All Good Things
Calling your agent, Ryan?

Theatrical Release Date: 12/17/2010
Director: Andrew Jarecki
Cast: Ryan Gosling, Kirsten Dunst, Frank Langella, Lily Rabe, Philip Baker Hall, Kristen Wiig


Tee hee, I’m on a swing!

Andrew Jarecki is best known for his Oscar nominated documentary, “Capturing the Friedmans”. However, the director and his team took a different approach to tackling the story of Robert Durst, son of a wealthy New York real estate empire.

Durst was suspected, but never tried, for the disappearance of his wife, Kathie, in 1982. Jarecki and the screenwriters (Marcus Hinchey and Marc Smerling) did an exhaustive amount of research, attempting to interview everyone involved with the case and even reaching out to Durst himself, though he declined their request.

But instead of crafting a documentary, “All Good Things” is meant to follow the framework of the case but also deliver a love story/murder mystery. Combining those elements is tricky and the first step to doing so is gathering a talented cast. In this case, Jarecki thought Ryan Gosling and Kirsten Dunst would fit the bill (don’t snicker yet).

Although this is probably Dunst’s best acting effort, she’s still unable to fully shed the spoiled, petulant aura that seems to cling to all of her characters. This works for certain roles, most notably earlier in her career (“Interview with the Vampire”, “The Virgin Suicides”) but at this point, unless it’s some light hearted fluff, it just doesn’t impress (okay, now you can snicker).

Gosling and Frank Langella, playing the head of the Durst family, do some nice work and even comedienne Kristen Wiig does a nice job of handling a dramatic role, but the fundamental problem Jarecki and the screenwriters have is condensing 30 years of information regarding an unsolved murder case into under two hours of film.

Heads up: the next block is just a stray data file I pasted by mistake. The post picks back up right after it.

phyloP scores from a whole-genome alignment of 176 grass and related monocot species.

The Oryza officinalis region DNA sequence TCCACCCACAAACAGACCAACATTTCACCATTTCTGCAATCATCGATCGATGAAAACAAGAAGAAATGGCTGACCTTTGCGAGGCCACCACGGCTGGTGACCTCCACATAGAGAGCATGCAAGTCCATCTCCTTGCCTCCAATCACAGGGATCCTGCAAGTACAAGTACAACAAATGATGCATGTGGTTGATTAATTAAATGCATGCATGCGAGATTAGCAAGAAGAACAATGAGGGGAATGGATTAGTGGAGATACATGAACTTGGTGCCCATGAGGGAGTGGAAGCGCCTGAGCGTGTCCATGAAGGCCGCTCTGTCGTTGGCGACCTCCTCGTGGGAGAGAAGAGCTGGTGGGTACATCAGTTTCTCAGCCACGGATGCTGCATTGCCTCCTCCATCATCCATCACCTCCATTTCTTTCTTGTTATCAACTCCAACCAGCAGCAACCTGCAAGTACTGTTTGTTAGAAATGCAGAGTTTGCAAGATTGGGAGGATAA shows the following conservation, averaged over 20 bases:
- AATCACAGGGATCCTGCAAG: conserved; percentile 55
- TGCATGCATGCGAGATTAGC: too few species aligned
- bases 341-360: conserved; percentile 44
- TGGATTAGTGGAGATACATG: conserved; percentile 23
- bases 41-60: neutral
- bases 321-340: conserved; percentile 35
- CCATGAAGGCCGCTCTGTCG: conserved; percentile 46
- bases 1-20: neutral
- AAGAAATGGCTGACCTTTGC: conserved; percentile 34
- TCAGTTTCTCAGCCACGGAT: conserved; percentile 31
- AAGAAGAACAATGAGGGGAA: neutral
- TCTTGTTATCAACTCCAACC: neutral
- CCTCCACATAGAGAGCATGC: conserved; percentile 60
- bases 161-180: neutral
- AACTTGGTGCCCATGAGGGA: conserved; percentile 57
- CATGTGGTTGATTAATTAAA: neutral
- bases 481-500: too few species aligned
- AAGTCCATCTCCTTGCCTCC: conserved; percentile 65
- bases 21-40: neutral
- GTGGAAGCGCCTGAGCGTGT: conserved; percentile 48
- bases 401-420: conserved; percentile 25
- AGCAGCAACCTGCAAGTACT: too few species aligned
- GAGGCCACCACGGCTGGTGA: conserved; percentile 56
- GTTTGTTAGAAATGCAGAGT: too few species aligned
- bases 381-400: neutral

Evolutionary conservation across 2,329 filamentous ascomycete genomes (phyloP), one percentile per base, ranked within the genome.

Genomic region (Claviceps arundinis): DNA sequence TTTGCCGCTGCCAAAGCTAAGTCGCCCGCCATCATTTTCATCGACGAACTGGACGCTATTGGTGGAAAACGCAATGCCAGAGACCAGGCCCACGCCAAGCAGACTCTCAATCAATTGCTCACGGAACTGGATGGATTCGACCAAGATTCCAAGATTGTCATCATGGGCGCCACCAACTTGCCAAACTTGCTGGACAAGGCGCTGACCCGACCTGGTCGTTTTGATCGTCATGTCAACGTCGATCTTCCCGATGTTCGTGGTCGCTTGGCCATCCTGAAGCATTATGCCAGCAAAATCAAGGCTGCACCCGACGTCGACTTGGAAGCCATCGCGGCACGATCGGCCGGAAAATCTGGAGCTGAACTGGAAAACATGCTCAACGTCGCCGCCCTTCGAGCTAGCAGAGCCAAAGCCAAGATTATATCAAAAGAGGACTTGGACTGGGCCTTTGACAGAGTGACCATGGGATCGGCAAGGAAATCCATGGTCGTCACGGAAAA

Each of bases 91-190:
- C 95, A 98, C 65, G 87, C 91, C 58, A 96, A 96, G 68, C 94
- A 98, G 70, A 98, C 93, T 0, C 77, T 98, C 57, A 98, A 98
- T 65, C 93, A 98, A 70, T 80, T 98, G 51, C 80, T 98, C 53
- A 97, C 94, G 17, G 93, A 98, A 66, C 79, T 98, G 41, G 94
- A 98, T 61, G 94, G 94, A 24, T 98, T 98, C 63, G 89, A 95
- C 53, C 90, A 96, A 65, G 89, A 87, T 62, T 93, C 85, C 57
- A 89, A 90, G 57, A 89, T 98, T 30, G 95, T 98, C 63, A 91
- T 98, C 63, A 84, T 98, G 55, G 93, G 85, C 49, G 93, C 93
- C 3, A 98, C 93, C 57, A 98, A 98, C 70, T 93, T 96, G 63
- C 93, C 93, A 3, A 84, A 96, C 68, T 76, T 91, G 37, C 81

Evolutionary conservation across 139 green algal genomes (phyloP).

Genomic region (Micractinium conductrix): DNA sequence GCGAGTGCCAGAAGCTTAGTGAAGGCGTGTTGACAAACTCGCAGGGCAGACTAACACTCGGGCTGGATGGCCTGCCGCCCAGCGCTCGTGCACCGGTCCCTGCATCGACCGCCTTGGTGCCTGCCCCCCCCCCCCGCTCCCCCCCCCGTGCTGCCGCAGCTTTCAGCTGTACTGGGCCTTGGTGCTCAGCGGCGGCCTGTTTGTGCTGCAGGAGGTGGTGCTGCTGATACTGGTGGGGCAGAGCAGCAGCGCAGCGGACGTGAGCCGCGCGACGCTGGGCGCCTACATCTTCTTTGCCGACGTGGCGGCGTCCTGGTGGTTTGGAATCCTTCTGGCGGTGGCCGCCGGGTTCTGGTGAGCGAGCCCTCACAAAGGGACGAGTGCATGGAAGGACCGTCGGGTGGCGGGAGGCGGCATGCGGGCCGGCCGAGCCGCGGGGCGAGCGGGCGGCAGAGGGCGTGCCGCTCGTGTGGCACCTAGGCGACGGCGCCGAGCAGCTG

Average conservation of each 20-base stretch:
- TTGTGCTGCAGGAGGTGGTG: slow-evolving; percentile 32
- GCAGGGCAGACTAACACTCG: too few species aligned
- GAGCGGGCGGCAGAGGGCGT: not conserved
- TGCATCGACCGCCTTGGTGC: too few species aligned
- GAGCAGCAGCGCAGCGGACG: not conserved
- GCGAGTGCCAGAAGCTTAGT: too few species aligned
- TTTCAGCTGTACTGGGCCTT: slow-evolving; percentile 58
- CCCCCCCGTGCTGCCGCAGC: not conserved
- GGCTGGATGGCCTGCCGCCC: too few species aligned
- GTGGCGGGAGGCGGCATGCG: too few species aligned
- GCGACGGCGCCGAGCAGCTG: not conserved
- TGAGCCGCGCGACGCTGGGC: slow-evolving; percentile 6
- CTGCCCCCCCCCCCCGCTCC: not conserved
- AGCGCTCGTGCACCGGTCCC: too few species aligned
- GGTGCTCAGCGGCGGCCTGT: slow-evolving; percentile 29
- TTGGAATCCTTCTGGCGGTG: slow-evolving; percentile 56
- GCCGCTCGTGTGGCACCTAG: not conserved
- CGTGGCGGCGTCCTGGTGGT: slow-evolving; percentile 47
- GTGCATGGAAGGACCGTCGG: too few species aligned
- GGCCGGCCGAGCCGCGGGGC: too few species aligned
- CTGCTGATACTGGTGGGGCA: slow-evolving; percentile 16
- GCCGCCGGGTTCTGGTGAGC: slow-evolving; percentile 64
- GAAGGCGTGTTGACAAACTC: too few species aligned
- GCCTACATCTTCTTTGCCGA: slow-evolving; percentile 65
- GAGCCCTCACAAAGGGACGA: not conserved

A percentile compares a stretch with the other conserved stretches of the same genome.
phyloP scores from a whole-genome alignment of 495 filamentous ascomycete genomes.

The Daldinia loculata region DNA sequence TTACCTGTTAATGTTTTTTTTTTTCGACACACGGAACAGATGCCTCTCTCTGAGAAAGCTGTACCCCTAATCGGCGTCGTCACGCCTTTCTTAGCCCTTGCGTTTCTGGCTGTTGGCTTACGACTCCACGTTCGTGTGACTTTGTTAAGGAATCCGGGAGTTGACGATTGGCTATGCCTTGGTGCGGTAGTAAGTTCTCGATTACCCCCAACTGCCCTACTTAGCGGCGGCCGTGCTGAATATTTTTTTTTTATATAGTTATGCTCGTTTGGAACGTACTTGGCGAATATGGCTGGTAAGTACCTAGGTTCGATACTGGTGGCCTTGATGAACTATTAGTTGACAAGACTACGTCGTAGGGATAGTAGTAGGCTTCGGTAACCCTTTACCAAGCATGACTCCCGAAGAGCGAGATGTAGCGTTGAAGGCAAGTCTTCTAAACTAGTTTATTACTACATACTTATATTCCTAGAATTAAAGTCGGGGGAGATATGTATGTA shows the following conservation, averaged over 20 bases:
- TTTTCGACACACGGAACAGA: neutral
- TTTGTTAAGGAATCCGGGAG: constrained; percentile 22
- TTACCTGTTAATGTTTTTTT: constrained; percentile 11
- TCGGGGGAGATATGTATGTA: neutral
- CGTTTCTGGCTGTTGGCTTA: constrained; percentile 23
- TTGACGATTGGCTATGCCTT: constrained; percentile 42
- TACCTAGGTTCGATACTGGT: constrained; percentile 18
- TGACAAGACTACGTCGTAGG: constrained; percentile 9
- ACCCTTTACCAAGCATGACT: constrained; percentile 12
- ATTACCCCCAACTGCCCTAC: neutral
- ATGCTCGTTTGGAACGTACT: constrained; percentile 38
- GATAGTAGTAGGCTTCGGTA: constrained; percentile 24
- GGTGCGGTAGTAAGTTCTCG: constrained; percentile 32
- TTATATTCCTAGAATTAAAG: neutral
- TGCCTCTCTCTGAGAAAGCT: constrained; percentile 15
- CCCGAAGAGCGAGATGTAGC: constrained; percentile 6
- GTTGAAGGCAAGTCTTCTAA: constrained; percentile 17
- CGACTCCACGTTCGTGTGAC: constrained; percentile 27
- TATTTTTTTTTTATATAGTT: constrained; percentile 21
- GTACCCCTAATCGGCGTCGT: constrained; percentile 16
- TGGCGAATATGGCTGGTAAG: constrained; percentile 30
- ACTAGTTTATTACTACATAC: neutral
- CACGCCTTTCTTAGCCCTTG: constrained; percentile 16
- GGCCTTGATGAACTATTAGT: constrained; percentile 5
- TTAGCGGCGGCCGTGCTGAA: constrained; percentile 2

The story is simply too broad in scope. Is this about presenting the film makers’ conclusion of what happened? Is this about the problems of one man, suffering from a traumatic childhood incident and possible mental illness? Is this about class warfare? Is this about the problems New York had in trying the case? Well, it’s a bit of all these things but the combination didn’t coalesce very well and it felt like no one was making any clear decisions about what this film was.

A better defined narrative would have helped tremendously and while I appreciate Jarecki’s desire to move into feature films, this material would have been better served via a documentary (and why do all the research if you’re just going to craft a loosely based fictional commentary on the situation anyway?). “All Good Things” tries to take advantage of the weighty constructs within this real-life scenario but falls short, earning it a 2 out of 5.

2 out of 5